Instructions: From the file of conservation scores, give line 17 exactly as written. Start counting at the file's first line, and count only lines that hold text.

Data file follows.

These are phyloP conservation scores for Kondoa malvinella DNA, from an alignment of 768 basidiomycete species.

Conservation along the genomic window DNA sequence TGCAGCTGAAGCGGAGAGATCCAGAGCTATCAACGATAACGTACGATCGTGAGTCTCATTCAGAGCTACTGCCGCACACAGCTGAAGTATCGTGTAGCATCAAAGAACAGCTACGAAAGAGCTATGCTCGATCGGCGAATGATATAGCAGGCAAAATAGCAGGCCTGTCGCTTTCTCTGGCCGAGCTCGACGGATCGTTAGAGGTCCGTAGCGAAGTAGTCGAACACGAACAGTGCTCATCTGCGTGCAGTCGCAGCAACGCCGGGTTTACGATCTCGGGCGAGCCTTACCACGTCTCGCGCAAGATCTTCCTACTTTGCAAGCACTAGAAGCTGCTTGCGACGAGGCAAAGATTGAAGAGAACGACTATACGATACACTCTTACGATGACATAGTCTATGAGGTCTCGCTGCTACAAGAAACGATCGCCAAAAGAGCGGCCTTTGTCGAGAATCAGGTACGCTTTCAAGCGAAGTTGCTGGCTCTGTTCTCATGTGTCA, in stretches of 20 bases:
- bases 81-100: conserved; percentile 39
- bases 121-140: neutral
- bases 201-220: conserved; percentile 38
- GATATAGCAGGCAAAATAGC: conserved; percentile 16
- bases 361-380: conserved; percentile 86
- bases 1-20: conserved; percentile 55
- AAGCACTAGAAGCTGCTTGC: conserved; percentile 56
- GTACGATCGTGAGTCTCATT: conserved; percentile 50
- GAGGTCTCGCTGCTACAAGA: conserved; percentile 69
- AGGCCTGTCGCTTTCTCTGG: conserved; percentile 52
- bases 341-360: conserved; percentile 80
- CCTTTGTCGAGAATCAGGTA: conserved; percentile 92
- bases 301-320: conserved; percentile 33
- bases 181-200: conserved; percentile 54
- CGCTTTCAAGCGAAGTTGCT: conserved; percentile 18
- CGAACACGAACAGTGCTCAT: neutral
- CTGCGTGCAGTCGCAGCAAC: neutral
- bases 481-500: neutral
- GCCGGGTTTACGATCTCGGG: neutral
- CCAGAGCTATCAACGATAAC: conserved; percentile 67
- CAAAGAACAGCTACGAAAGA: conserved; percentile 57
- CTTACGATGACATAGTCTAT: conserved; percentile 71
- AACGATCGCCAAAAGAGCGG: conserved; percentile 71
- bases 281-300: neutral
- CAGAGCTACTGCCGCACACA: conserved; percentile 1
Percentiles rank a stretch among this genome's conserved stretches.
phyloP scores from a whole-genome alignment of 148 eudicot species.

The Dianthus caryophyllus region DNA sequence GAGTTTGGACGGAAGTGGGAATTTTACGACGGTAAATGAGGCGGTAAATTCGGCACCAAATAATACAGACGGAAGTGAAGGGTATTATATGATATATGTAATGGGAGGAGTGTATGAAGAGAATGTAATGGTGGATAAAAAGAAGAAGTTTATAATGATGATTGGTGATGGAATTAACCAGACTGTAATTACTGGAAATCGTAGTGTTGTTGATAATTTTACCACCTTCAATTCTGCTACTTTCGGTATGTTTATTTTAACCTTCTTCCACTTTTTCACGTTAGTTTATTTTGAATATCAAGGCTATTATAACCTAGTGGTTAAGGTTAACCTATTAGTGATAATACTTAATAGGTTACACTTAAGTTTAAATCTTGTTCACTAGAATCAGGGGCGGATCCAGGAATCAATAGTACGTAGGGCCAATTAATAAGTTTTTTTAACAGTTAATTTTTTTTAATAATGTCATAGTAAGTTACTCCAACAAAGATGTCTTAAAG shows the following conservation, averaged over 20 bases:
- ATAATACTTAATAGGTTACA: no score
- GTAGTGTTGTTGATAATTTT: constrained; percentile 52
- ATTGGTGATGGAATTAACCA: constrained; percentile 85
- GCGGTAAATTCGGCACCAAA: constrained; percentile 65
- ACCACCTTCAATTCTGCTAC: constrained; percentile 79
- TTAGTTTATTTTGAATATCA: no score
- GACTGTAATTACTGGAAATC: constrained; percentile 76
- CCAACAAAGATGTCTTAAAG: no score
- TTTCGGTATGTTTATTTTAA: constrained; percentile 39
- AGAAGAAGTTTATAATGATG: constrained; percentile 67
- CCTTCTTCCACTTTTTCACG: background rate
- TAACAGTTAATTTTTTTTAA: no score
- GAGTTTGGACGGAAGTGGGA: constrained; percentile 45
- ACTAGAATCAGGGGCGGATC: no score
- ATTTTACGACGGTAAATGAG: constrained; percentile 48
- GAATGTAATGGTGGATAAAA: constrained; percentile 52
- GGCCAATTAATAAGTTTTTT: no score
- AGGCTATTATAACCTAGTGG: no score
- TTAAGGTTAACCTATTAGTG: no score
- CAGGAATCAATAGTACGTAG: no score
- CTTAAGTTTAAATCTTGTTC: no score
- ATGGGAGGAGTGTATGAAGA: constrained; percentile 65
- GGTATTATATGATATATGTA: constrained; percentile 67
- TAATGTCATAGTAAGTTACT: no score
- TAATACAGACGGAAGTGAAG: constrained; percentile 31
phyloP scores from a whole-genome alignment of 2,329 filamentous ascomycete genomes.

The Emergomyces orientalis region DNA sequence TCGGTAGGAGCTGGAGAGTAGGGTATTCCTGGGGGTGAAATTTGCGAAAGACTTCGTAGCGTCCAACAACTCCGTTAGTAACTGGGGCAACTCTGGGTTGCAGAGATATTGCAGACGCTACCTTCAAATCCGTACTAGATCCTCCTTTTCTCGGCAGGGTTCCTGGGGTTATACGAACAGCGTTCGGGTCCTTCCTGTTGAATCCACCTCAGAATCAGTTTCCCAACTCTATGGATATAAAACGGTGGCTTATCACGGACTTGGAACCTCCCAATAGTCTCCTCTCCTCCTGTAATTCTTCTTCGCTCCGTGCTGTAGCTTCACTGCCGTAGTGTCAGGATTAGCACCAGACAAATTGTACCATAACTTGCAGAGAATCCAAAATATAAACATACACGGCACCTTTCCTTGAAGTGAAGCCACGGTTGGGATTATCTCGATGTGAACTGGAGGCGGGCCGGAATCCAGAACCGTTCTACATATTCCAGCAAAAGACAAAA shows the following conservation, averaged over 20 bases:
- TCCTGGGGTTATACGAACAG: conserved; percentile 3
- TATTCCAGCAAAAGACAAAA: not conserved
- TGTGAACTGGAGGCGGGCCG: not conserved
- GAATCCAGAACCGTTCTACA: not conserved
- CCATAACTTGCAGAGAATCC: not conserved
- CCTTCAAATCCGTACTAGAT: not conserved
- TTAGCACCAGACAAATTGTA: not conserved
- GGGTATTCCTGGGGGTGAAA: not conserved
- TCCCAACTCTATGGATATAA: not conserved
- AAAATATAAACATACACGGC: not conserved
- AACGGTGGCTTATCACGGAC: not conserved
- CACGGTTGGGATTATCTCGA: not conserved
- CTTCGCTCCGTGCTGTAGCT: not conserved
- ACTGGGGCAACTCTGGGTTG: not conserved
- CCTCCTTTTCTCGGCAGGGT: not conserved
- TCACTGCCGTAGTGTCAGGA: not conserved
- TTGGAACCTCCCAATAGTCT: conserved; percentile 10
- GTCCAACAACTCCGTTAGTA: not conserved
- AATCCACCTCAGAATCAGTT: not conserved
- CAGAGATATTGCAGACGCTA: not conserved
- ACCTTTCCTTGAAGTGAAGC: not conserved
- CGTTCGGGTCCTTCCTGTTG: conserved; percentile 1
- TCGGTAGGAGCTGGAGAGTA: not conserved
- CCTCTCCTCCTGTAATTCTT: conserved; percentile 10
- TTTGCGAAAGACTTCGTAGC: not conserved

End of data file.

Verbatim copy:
- CGCTTTCAAGCGAAGTTGCT: conserved; percentile 18